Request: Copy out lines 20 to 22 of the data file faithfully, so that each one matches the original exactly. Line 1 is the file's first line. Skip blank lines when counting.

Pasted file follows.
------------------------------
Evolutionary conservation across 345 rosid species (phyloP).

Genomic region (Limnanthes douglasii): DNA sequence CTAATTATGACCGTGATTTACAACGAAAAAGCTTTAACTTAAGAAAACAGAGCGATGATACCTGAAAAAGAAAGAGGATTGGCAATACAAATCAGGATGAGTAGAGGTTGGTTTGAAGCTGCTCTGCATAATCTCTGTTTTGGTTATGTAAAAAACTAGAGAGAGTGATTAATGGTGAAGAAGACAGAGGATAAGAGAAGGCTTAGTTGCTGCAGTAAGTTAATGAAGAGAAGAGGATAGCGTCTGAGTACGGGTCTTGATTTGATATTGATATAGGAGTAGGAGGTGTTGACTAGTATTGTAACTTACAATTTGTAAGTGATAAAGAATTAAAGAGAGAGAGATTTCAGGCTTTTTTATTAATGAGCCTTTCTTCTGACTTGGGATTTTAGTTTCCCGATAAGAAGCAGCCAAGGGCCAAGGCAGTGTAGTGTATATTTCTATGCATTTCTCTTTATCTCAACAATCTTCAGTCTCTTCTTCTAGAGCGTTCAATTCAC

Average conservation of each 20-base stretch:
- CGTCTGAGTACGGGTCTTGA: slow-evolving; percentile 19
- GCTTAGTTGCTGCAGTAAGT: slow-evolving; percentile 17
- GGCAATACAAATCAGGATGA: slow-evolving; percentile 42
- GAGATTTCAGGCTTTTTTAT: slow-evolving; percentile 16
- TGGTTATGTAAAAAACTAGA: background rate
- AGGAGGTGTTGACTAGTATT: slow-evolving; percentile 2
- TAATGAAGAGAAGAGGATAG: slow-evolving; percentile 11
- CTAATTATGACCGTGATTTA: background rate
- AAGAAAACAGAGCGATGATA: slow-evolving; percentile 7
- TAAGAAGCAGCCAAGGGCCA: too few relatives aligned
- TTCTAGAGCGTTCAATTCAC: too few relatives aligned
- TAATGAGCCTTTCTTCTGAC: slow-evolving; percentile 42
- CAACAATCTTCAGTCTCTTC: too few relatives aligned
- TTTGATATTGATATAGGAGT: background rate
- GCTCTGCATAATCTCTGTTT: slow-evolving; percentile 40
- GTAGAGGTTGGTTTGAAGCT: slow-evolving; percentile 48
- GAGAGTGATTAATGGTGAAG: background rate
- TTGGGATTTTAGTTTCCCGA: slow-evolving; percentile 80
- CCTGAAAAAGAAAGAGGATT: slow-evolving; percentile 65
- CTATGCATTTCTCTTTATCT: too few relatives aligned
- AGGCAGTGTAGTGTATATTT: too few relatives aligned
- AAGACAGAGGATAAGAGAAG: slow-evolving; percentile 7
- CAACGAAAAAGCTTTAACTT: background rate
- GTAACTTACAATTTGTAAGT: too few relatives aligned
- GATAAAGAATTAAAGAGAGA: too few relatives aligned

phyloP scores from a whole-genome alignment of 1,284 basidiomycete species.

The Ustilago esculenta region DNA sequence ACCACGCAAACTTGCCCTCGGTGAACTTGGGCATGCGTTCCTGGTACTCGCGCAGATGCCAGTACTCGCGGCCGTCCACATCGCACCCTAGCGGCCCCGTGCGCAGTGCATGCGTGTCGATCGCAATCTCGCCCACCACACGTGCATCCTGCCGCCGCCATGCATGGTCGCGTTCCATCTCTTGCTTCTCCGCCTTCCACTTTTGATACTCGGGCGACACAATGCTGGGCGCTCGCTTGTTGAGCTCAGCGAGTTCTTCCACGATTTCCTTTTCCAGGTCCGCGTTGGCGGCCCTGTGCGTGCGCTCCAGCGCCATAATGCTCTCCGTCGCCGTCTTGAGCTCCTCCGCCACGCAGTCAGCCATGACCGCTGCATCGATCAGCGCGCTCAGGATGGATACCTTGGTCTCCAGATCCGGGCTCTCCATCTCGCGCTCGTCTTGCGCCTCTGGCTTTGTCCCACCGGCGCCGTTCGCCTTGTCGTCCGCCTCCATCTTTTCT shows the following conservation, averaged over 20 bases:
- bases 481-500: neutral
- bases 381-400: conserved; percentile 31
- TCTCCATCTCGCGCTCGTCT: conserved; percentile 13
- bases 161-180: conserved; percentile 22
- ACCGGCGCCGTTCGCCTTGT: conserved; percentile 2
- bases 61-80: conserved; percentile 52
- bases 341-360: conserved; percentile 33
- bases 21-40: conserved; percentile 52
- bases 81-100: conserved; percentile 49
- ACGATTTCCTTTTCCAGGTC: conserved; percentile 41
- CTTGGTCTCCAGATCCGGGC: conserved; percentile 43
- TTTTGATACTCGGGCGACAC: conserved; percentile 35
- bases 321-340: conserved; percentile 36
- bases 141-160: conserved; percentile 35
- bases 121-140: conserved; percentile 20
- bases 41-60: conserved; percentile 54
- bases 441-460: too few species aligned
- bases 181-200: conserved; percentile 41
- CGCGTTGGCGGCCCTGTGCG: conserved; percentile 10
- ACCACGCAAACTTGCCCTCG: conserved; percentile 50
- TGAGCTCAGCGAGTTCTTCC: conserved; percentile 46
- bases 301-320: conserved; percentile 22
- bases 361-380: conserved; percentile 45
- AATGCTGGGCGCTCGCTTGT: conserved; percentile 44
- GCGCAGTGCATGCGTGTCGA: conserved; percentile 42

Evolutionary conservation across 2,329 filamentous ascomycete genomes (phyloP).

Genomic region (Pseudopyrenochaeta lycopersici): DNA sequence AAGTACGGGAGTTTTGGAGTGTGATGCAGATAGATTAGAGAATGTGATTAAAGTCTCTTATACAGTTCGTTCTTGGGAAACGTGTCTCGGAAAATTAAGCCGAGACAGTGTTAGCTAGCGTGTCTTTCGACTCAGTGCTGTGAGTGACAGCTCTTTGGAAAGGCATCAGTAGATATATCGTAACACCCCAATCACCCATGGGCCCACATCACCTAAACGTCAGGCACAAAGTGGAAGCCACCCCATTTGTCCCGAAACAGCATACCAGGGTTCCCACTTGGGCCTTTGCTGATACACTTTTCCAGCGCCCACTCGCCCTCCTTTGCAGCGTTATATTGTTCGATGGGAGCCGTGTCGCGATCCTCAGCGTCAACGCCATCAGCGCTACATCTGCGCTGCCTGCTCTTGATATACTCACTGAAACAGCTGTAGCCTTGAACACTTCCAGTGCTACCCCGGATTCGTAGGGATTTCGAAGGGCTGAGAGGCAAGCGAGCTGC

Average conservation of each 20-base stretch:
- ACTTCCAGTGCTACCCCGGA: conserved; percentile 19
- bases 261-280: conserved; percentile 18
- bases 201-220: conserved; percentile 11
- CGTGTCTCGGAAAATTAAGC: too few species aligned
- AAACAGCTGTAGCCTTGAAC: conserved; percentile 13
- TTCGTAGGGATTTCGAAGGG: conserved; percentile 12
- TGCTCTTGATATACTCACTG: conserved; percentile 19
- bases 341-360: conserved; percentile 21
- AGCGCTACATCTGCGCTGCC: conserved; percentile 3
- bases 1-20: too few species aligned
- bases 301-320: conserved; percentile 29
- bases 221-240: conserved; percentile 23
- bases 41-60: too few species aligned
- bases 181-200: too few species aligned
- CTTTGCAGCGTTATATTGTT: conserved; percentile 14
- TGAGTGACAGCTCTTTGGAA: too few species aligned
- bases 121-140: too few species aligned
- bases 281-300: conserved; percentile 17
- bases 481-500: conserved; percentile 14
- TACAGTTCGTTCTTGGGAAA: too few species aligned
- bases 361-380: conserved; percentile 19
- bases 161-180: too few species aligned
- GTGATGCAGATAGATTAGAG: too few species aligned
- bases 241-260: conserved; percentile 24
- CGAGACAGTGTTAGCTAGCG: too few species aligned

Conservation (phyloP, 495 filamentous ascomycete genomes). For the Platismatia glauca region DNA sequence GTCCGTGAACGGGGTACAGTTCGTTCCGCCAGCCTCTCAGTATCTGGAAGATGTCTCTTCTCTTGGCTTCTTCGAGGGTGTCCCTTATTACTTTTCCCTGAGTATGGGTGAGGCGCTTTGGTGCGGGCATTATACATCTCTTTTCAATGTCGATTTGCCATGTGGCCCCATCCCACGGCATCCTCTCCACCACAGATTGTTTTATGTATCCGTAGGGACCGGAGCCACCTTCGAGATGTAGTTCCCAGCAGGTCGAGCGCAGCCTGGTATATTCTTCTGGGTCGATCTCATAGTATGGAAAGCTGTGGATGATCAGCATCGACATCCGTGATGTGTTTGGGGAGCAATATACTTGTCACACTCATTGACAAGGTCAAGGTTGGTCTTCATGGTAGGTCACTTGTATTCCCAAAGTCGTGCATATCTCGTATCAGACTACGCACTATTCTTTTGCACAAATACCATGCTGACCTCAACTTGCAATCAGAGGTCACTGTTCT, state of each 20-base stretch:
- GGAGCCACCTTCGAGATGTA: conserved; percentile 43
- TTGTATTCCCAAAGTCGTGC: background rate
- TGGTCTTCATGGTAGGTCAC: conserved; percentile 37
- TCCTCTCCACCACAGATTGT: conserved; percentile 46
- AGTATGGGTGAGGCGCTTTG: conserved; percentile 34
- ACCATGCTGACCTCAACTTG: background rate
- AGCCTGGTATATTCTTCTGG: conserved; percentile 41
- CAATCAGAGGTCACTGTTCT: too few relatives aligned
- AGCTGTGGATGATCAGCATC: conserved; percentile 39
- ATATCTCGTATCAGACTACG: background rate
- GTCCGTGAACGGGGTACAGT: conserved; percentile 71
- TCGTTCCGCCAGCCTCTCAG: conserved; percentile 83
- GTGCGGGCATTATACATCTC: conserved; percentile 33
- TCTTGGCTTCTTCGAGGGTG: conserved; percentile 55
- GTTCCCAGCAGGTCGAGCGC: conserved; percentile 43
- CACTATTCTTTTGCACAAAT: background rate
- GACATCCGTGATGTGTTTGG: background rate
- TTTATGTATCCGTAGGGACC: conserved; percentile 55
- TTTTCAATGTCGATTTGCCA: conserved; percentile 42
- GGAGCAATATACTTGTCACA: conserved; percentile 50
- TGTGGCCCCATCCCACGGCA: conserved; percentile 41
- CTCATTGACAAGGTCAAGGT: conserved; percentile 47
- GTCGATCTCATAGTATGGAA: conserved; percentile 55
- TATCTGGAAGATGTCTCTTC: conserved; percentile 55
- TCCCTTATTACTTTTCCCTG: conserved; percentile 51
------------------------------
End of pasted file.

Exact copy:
- GAGAGTGATTAATGGTGAAG: background rate
- TTGGGATTTTAGTTTCCCGA: slow-evolving; percentile 80
- CCTGAAAAAGAAAGAGGATT: slow-evolving; percentile 65